This article offers a new mechanism of private enforcement, combining sanctions and rewards into a scheme of “reversible rewards.” The enforcing party sets up a precommitted fund and offers it as reward to another party to refrain from violation. If the violator turns down the reward, the enforcer can use the money in the fund for one purpose only – to pay for punishment of the violator. The article shows that this scheme doubles the effect of funds invested in enforcement and allows the enforcer to stop violations that would otherwise be too costly to deter. It argues that reversible rewards could be used to bolster the enforcement of rights in selective areas of private and international law and could also be applied strategically in litigation in contexts where compliance incentives are otherwise weak.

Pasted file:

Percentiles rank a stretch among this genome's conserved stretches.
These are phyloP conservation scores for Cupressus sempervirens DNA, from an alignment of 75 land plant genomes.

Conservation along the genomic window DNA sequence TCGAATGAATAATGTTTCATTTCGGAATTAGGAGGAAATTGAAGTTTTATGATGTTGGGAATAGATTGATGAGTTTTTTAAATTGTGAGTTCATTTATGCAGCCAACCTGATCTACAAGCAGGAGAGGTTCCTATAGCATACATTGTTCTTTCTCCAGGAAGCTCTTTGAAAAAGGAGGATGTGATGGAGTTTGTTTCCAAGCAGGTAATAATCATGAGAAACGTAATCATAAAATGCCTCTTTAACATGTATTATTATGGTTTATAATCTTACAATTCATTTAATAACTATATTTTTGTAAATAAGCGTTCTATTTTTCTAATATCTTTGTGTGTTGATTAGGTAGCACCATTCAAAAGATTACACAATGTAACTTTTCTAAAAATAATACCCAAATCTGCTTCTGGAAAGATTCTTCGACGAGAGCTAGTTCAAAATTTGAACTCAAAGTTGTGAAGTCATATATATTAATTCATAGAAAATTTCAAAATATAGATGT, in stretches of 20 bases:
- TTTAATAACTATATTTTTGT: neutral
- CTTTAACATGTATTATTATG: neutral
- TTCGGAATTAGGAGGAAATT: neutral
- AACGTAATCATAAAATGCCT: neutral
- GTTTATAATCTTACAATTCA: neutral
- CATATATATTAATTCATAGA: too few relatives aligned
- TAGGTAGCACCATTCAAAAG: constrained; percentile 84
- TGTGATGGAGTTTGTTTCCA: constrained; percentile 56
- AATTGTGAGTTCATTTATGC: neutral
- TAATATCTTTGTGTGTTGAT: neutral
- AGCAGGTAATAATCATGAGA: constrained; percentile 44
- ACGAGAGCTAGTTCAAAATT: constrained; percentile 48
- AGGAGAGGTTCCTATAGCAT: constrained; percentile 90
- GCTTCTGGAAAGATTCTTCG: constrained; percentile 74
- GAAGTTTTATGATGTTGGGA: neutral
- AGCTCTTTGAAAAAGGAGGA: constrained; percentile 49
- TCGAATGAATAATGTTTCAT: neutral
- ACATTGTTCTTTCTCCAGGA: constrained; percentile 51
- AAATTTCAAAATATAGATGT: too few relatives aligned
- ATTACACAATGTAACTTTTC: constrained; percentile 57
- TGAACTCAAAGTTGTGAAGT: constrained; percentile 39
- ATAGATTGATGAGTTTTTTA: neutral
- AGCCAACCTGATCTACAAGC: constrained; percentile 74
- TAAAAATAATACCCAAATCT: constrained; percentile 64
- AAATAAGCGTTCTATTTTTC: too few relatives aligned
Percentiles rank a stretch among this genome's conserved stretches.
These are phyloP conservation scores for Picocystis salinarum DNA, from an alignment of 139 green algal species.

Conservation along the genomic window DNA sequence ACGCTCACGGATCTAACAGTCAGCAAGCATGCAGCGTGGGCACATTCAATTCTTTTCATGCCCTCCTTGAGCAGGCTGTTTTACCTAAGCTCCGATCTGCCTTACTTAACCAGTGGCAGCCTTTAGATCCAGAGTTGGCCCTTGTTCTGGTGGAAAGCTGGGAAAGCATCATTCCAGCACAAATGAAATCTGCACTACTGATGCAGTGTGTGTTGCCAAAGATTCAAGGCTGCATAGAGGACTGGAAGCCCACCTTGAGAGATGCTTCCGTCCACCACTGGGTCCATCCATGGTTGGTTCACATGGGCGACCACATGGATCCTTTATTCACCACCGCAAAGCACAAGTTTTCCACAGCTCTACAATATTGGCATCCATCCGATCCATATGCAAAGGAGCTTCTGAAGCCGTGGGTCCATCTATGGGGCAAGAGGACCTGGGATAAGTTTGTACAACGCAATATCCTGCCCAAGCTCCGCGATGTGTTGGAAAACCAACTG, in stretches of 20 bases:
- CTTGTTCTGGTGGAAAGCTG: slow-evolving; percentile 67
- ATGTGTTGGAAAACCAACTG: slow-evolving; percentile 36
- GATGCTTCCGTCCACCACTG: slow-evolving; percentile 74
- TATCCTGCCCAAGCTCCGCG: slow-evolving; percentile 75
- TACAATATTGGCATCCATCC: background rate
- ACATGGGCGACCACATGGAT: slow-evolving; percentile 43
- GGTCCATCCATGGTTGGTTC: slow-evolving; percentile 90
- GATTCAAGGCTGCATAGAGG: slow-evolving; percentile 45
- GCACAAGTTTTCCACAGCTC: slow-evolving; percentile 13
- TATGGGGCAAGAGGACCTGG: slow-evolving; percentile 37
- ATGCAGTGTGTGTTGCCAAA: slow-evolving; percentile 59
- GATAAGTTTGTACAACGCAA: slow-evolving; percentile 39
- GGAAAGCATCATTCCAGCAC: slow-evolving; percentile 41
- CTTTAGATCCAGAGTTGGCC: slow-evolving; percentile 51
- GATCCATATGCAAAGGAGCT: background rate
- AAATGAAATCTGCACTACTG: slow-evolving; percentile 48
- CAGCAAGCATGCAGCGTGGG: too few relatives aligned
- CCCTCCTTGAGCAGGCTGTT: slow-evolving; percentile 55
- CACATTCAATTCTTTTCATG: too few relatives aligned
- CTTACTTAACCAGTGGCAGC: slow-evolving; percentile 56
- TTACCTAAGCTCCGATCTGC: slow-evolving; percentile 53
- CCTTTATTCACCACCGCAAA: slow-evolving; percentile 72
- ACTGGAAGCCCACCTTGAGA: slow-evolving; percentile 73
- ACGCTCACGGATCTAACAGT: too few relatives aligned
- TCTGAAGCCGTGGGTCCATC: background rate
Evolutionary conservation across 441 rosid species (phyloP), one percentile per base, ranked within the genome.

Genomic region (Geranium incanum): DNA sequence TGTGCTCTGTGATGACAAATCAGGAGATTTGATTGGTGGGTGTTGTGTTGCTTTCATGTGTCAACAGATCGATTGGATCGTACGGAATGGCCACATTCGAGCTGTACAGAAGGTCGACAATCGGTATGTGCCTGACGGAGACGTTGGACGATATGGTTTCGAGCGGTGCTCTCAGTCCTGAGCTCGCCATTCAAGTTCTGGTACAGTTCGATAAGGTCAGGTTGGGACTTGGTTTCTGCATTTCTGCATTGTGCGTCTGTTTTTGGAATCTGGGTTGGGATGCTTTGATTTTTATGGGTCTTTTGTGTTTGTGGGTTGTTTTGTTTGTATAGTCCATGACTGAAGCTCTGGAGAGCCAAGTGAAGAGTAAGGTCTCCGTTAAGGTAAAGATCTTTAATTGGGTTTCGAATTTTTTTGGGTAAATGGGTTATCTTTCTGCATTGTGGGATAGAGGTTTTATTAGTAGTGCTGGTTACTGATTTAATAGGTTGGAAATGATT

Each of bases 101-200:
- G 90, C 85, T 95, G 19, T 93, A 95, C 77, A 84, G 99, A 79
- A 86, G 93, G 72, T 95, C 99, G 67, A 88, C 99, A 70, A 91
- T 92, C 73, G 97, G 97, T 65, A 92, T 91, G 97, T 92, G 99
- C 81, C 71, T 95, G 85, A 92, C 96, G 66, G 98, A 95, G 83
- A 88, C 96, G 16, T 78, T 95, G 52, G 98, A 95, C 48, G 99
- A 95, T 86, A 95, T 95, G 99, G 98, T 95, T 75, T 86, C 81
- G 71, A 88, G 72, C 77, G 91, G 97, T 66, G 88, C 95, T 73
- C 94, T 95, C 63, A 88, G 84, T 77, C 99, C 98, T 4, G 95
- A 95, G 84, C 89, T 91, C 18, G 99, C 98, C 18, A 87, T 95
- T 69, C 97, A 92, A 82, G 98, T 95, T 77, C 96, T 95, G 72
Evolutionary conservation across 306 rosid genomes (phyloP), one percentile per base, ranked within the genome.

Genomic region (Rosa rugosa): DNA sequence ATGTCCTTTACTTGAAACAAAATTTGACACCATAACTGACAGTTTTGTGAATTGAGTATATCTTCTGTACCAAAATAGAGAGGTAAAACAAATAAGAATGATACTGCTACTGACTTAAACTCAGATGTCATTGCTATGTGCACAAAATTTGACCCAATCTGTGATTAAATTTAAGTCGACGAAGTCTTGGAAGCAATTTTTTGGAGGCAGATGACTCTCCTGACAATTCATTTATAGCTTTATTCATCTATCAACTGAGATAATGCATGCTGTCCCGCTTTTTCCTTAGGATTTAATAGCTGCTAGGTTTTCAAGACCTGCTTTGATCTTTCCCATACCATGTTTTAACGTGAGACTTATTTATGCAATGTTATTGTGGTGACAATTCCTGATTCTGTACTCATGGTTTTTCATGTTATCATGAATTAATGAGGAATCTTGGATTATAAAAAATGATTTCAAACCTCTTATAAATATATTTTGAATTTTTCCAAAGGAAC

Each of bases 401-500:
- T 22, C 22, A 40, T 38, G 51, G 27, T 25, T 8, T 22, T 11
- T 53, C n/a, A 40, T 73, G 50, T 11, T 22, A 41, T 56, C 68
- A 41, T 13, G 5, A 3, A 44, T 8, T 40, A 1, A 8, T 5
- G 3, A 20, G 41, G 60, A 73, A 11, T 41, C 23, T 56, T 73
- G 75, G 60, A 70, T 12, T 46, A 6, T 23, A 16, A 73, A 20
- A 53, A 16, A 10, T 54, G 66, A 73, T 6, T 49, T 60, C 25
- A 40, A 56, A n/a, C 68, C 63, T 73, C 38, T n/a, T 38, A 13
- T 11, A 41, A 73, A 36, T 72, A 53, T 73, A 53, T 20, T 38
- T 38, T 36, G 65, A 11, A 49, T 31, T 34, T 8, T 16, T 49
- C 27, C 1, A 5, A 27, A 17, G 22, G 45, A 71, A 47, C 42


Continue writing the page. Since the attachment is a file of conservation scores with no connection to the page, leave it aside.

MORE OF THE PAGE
Banking and Finance Law | International Law | Law | Law Enforcement and Corrections
European Legal Studies Center
Center on Global Governance
Omri Ben-Shahar & Anu Bradford,
American Law & Economics Review, Vol. 15, p. 156, 2012
Available at: https://scholarship.law.columbia.edu/faculty_scholarship/1969